What I want to know is, will we start to see Prism-only applications? Will we be able to bundle their application as a download with Prism? All the things that Firefox supports are supported in Prism, so it makes sense that developers finally take advantage of the great standards support that Firefox provides.
Some will now criticize me and say "If people haven’t made Firefox-only websites already, why would they start just for Prism?" My answer to them would be to look at the delivery. Look at it from your grandma’s point of view. If she downloads this program and installs it, it works on her machine, plain and simple. If she were forced to download Firefox and start it up just to pull up a website, she probably wouldn’t. This is a very intelligent way for the team at Mozilla to get people to use Firefox, and a very intelligent way for developers to forget about cross browser headaches and get on with their development. This is very smart on Mozilla’s part.
"But the developers should be doing a better job!" you say. I agree… but the reality of it is that they are not. One application to read code that was intended for that application is going to be a lot smoother of a process, from front to back.
Overall, I think this is a great move by Mozilla. The only way I can see this backfiring is if Microsoft releases their own application in the same class as Prism, based on Internet Explorer. At that point we’d have to support multiple interpretations again… but that’s kind of the beauty of this. We can choose not to support the MS version, and people won’t expect it to work. By jumping straight to your application through Prism, it takes the browser-based ideology away from the user and makes them feel as if they’re using a real, solid application… and they will be.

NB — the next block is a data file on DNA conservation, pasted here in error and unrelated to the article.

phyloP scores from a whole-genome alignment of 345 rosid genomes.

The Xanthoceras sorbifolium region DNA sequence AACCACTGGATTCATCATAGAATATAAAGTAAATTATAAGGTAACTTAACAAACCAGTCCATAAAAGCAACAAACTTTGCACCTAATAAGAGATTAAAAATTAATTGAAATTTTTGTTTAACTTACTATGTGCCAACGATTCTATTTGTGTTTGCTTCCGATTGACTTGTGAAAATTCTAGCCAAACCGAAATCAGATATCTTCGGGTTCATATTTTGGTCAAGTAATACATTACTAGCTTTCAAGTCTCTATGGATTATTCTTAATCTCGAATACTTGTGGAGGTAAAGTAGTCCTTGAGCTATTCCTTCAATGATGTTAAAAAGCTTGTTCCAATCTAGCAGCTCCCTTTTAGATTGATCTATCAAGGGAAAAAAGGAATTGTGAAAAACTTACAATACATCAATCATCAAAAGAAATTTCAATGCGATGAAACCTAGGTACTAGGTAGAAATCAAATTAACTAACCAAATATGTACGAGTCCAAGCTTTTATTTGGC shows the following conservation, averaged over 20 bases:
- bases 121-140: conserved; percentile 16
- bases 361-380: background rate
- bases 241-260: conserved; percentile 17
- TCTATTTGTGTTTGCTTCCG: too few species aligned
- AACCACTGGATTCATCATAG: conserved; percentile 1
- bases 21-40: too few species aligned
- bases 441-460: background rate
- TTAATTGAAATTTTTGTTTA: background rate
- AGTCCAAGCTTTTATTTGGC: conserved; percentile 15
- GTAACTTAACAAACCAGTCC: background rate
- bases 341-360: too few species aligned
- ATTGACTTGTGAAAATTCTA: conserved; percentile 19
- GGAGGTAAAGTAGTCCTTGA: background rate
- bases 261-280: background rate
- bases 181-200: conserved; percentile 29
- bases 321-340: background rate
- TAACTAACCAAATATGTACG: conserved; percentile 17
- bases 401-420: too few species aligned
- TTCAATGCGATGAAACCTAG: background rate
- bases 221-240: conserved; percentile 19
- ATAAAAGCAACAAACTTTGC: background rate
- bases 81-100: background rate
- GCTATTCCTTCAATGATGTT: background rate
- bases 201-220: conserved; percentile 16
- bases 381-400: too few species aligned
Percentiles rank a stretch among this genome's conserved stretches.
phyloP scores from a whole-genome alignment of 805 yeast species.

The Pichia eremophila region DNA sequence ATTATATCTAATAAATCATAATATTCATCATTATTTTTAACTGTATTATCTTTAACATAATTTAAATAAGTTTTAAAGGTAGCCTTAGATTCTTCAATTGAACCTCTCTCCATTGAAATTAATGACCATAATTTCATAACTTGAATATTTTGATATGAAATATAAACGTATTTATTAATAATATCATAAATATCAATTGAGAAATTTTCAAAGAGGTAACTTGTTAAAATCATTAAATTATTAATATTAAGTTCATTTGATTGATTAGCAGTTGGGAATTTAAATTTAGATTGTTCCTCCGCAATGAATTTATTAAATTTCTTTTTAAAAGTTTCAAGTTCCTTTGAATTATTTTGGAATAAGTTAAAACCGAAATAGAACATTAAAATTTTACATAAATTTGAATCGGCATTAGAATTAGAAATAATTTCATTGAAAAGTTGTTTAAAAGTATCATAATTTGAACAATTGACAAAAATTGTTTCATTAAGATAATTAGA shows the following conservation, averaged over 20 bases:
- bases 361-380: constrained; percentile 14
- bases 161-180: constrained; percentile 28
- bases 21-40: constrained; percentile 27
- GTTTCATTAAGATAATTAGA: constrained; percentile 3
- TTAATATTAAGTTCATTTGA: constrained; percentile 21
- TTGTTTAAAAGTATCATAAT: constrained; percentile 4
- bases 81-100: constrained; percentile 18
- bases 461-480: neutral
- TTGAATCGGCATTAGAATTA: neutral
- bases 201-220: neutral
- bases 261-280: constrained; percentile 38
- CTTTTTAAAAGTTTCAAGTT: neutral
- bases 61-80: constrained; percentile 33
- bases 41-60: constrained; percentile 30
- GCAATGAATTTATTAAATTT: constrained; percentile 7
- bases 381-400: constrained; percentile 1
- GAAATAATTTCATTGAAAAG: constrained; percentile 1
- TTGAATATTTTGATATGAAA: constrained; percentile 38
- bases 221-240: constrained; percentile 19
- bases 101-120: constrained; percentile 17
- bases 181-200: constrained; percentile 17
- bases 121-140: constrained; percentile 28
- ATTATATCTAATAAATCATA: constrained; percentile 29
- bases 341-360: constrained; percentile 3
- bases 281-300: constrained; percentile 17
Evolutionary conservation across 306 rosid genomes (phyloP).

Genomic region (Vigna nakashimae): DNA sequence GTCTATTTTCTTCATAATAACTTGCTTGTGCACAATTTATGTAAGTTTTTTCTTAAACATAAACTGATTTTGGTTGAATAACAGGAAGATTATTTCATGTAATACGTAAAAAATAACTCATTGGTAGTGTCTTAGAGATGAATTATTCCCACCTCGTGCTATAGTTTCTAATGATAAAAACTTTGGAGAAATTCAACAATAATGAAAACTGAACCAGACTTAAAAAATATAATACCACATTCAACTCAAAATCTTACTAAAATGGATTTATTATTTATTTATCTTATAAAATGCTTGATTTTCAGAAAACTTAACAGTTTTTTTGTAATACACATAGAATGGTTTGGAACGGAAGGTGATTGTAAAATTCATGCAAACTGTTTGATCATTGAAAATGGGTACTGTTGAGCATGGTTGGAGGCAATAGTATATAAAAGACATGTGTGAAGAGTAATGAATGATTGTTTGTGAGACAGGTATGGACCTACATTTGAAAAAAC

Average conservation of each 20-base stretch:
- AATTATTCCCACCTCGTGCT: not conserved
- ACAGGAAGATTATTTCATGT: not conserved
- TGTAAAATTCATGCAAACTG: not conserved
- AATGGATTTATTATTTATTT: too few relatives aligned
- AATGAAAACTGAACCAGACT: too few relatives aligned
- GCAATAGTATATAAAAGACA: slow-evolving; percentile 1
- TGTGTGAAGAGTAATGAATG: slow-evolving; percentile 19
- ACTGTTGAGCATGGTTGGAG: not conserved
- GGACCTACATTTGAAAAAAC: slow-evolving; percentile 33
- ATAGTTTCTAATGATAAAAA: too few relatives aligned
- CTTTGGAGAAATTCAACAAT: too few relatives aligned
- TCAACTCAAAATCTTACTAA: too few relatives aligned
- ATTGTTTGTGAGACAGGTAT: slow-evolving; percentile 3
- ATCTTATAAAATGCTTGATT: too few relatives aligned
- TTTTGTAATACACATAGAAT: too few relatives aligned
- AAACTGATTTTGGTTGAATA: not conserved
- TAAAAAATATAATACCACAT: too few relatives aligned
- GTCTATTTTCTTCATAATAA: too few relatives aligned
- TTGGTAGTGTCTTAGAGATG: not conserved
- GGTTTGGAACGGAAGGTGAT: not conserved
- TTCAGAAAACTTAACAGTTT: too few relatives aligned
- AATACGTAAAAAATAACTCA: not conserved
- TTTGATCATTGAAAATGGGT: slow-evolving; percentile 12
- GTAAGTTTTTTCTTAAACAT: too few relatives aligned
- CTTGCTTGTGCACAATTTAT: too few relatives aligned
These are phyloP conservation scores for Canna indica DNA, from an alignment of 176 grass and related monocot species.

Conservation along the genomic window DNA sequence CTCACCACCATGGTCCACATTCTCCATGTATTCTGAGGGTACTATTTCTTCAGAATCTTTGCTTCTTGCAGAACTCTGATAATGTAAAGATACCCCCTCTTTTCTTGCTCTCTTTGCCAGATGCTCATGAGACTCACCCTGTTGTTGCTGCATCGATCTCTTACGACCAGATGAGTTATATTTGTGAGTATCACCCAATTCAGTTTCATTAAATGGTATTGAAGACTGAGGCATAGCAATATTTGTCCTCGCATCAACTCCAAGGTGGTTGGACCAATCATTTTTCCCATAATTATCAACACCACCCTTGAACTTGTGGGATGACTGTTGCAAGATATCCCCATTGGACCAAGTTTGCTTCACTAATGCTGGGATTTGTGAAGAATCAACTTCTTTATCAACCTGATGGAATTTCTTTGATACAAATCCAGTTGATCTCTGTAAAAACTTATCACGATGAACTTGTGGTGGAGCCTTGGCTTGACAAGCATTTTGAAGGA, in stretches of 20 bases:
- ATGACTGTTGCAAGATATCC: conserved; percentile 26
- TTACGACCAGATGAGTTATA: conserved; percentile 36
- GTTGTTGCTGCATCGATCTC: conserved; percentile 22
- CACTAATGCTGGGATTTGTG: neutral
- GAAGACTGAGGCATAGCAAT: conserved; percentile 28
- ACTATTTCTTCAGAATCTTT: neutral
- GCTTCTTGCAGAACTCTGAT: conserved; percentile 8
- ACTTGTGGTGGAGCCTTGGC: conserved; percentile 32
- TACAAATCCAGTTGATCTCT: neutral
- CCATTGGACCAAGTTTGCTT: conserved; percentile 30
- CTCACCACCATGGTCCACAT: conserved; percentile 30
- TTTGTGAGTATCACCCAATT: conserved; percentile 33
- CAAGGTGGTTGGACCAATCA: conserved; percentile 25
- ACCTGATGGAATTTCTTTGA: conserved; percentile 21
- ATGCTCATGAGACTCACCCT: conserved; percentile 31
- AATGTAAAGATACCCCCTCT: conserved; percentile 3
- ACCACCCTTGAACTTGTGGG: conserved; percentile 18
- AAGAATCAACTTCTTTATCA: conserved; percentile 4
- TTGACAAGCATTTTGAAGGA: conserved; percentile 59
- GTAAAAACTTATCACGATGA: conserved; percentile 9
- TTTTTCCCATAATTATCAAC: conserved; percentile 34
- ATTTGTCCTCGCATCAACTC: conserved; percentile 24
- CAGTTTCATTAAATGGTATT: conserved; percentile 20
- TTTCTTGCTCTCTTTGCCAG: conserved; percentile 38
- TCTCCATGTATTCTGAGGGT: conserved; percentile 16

Hats off to Mozilla for coming up with a possible solution to this ever-lingering issue.
James Thomas is a web developer and recent transplant to Orange County, California. By day, he develops websites for Oakley. By night, he programs websites and plots to take over the world, which is the same thing he does every night, Pinky.
News out of the Firefox camp tonight is that the browser has been downloaded over 400 million times. Very impressive. I guess next up is to pass 500 million or the half-a-billion mark. (yep, I did the math!).
One has to wonder if Microsoft had actually innovated IE over the years if Firefox would ever have been created in the first place. Who rememebers building a Web site for IE3 or IE4. Let's not even talk about Frontpage because it's a Friday night and I want you to enjoy the evening. Even today, IE has not really innovated, instead they just take features from other companies, jam it into IE and put that company out of business. While IE is now more "compliant" as a browser, I find that it crashes anytime I close it with more then 3 tabs.
FYI, in the last 7 days, 57% of visits to CN have used Firefox, 31% IE, 7.5% Safari and 1.6% Opera.
Congrats to the Firefox team and keep innovating so Microsoft has something to add into IE8. :-P